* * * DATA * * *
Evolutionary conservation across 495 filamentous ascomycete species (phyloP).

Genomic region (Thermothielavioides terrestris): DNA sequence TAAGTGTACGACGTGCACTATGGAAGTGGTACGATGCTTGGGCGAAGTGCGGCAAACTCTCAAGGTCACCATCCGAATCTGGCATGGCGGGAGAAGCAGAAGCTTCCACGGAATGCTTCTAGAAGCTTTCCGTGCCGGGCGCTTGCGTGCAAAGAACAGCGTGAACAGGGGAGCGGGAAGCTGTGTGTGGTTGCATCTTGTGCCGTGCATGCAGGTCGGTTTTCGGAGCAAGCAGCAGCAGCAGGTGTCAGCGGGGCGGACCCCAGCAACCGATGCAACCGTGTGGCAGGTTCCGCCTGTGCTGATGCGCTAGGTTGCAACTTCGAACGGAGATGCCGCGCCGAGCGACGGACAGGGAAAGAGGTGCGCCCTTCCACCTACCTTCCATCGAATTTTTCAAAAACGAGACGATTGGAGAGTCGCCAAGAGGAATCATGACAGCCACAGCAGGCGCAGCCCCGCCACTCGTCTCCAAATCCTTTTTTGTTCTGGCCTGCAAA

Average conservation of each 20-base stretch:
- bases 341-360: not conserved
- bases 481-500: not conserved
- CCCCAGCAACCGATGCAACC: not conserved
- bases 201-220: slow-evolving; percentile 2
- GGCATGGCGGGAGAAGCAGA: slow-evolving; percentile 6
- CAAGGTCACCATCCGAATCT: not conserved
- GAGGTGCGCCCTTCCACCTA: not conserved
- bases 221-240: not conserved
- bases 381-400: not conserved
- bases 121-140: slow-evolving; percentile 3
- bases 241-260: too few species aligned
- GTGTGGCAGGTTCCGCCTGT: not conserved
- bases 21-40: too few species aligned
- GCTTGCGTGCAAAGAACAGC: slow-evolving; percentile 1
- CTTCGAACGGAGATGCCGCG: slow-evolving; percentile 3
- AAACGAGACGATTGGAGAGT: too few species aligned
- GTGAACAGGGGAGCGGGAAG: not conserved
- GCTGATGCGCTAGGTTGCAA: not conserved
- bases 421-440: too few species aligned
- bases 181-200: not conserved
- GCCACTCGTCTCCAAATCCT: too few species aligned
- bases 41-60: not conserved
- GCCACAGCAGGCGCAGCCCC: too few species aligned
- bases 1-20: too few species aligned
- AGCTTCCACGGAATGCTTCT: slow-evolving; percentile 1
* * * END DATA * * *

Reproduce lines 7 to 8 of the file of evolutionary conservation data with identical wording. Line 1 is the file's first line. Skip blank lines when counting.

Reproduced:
- bases 201-220: slow-evolving; percentile 2
- GGCATGGCGGGAGAAGCAGA: slow-evolving; percentile 6